“This time, with a PAD, I did not receive any treatments that I did not want. They were very respectful. I really felt like the hospital took better care of me because I had my PAD. In fact, I think it’s the best care that I’ve ever received.” Read More PAD Stories...

About PADs

  • A psychiatric advance directive (PAD) is a legal document that documents a person’s preferences for future mental health treatment, and allows appointment of a health proxy to interpret those preferences during a crisis.
  • PADs may be drafted when a person is well enough to consider preferences for future mental health treatment.
  • PADs are used when a person becomes unable to make decisions during a mental health crisis.

West Virginia Q and A

Ten commonly asked questions about PAD’s for West Virginia

Please note: the following 10 FAQs are designed to provide a quick and accessible guide to what your state’s statutes say – or do not say – about PADs.  The FAQs do not attempt to provide a complete picture of the law in your state, nor can they take the place of legal advice.

1.  Can I write a legally-binding psychiatric advance directive (PAD)?

Yes.  The West Virginia Health Care Decisions Act allows you to: (1) appoint an agent to make health care decisions for you in the event that you become unable to make those decisions yourself (known as making a “medical power of attorney”); and/or (2) create a “living will” in which you write instructions about how you would like your health care to proceed.  The statute covers all types of health care, which may include mental health care.  Although neither is mandatory, there are recommended forms for both the medical power of attorney and living will.

2.  Can I write advance instructions regarding psychiatric medications and/or hospitalization?

Yes, in a “living will”.  You may use the living will form to state any directions or limitations on your mental health treatment for any future time when you may be unable to give those instructions.  If you do not wish to make choices about life sustaining treatment at the same time, you may leave that section blank.

3.  Does anyone have to approve my advance instructions at the time I make them?

No.  However, your living will must be signed by two adult witnesses in the presence of a notary.  The witnesses may not be relatives, beneficiaries of your estate or attending physician.  If you also appoint an agent, your agent cannot also act as a witness.

4.  Can I appoint an agent to make mental health decisions for me if I become  incompetent?

Yes, using the “medical power of attorney”.  The witness requirements for the medical power of attorney are the same as for a living will.  It is therefore a good idea to have the two forms notarized at the same time and kept together.  Note that in West Virginia, a “surrogate” will be appointed on your behalf if you become incompetent and have not appointed your own agent.  The medical power of attorney allows you to make your own choice in advance as to who that person should be.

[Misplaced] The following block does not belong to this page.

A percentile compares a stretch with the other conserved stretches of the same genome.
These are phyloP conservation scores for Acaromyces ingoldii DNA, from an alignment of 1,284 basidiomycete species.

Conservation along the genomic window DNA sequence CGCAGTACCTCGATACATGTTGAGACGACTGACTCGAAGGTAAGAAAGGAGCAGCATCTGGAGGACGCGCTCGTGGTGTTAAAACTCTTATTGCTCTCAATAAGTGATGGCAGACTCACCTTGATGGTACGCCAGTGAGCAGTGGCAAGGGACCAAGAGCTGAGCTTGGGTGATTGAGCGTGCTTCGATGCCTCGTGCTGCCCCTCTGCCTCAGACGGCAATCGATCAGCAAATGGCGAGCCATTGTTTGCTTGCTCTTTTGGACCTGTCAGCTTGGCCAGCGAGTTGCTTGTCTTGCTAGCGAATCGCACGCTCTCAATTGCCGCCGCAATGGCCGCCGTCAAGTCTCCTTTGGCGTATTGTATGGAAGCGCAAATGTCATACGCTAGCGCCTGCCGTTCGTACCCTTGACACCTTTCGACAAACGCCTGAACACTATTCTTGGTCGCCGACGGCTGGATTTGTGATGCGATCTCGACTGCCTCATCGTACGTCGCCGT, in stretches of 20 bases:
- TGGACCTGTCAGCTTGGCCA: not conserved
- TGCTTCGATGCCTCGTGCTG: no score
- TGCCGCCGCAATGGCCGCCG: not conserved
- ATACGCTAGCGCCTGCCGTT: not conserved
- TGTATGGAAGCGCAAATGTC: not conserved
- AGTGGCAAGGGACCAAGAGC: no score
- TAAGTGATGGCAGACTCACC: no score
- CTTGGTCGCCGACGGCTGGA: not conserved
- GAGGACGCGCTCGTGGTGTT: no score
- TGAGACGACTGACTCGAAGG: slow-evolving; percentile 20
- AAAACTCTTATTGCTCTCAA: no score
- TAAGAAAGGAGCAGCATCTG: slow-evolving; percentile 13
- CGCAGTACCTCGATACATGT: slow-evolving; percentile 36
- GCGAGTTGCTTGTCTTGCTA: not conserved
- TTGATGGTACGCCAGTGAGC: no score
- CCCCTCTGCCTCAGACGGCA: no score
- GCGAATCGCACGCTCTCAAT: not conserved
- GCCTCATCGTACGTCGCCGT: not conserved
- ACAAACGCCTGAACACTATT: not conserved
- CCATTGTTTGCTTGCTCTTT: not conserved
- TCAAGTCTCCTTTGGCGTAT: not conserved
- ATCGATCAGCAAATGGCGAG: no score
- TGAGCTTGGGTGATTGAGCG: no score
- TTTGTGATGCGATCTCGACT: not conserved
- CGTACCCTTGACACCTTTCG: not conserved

5.  If I become incompetent, can my agent make decisions for me about medications, and/or hospitalization?

Yes, subject to the exceptions discussed under question 9 below.  In general, if you are determined to be incompetent, your agent may make decisions about any health care issue that you could decide on if you were competent, including treatment refusals.

6.  Does my agent have to make decisions as he/she thinks I would make them (known as “substituted judgment”), or does he/she have to make them in my “best interests”?

Your agent must exercise substituted judgment to the extent that he or she can do so, based on your advance instructions and/or on your preferences as known by the agent.  If it is not possible to make a decision in that way, your agent must make the decision in your best interests.

7.  Is there any rule that says that I can only make advanced instructions, only appoint an agent, or that I must do both?

No.  The West Virginia statute allows you to do one, the other, or both.

8.  Before following my PAD, would my mental health care providers need a court to determine I am not competent to make a certain decision?

No.  All that is required is that a mental health practitioner (doctor or “advanced nurse practitioner”) considers that you are unable to make your own treatment choices.  That determination must be recorded in your notes and reasons for the determination must be documented.  If you remain conscious, you must be informed of the determination.

9.  Does the statute say anything about when my mental health providers may decline to follow my PAD?

Yes.  The statute says that a provider could decline to follow your medical power of attorney/living will if the “doctrine of medical necessity” applied; this usually means “in an emergency”.  Please note also that West Virginia’s involuntary treatment laws still apply: this means that if you were considered a danger to yourself or others, your documents might be overridden.

10.  How long does my PAD remain valid?

Your medical power of attorney is valid as long as you do not revoke it.  You may revoke it at any time by means of a witnessed written note or by telling your attending physician.  It is a good idea to review and update your medical power of attorney/living will regularly.